“A successful screening program consists of education, evaluation and adjustment and it is about the whole chain, equipment and professionals,” commented Prof. Ruud Pijnappel. “Evaluation can be very helpful for this purpose. If you can be helped by artificial intelligence and then you can educate to the point which they need it, it can be very beneficial and support what we are doing.”
In examining the technologist perspective, the panelists emphasized that minimizing the patient anxiety and discomfort caused when repeat exams are needed due to poor image quality should be a top priority. Furthermore, procuring high quality images the first time will minimize radiation exposure from a second exam when needed due to poor image quality and breast positioning. Their performance in these and many other areas are essential to compliance with the MQSA audit requirements.
From the radiologist’s perspective, breast positioning is essential to their ability to detect malignancies, as they can only assess the areas of the breast that are imaged and therefore could be at risk of overlooking cancers. As they rely on technologists to procure high-quality images, they must work together to address potential issues and areas for improvement whenever they are identified as part of training and quality initiatives. Panelists discussed the need for and effectiveness of training, teamwork and open communication to ensuring that optimal breast positioning is a continual, shared focus.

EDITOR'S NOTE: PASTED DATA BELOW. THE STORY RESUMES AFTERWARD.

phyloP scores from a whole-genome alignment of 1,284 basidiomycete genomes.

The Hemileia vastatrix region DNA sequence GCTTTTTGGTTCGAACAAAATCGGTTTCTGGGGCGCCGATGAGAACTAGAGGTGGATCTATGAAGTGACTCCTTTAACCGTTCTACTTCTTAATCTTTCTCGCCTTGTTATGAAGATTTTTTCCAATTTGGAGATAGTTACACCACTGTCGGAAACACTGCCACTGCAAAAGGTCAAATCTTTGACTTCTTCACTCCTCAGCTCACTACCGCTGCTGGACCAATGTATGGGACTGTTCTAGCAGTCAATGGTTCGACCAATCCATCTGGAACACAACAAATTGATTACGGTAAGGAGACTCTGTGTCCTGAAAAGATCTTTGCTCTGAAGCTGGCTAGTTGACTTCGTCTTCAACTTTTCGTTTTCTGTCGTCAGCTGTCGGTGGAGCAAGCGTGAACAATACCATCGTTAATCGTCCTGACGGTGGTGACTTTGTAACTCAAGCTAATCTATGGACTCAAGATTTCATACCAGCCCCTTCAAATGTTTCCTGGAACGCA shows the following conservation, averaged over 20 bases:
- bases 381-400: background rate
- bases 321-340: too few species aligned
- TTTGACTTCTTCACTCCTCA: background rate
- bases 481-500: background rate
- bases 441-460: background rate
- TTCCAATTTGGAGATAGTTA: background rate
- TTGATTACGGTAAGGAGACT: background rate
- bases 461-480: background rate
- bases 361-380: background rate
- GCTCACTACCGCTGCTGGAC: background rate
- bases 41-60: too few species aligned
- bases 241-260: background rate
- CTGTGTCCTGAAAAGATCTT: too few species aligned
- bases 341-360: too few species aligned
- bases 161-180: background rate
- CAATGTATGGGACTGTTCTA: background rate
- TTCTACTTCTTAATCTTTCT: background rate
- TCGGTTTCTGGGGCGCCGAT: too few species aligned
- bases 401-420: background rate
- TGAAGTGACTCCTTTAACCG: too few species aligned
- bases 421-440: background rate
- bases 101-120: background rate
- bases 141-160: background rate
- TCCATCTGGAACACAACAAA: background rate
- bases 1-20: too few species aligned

“What we're trying to create is not a blame and shame culture, but an improvement culture,” added Prof. Pijnappel. “We learn from our technicians and they learn from us, but they also learn from each other. The interactive part of the process is very, very important and brings you to a higher level.”
The panel also addressed the growing potential and evidence for AI to enhance the quality of mammography imaging. New AI-powered quality assurance tools can provide new ways of achieving optimal breast positioning and image quality. Certain solutions work by retrospectively reading mammography images and provide a detailed technical assessment of breast positioning and image quality. These outputs can then be used to drive training and continuous performance improvement for mammography technologists. They also can support screening services to comply with and prepare for external audits - thereby reducing costs and simplifying recurring requirements.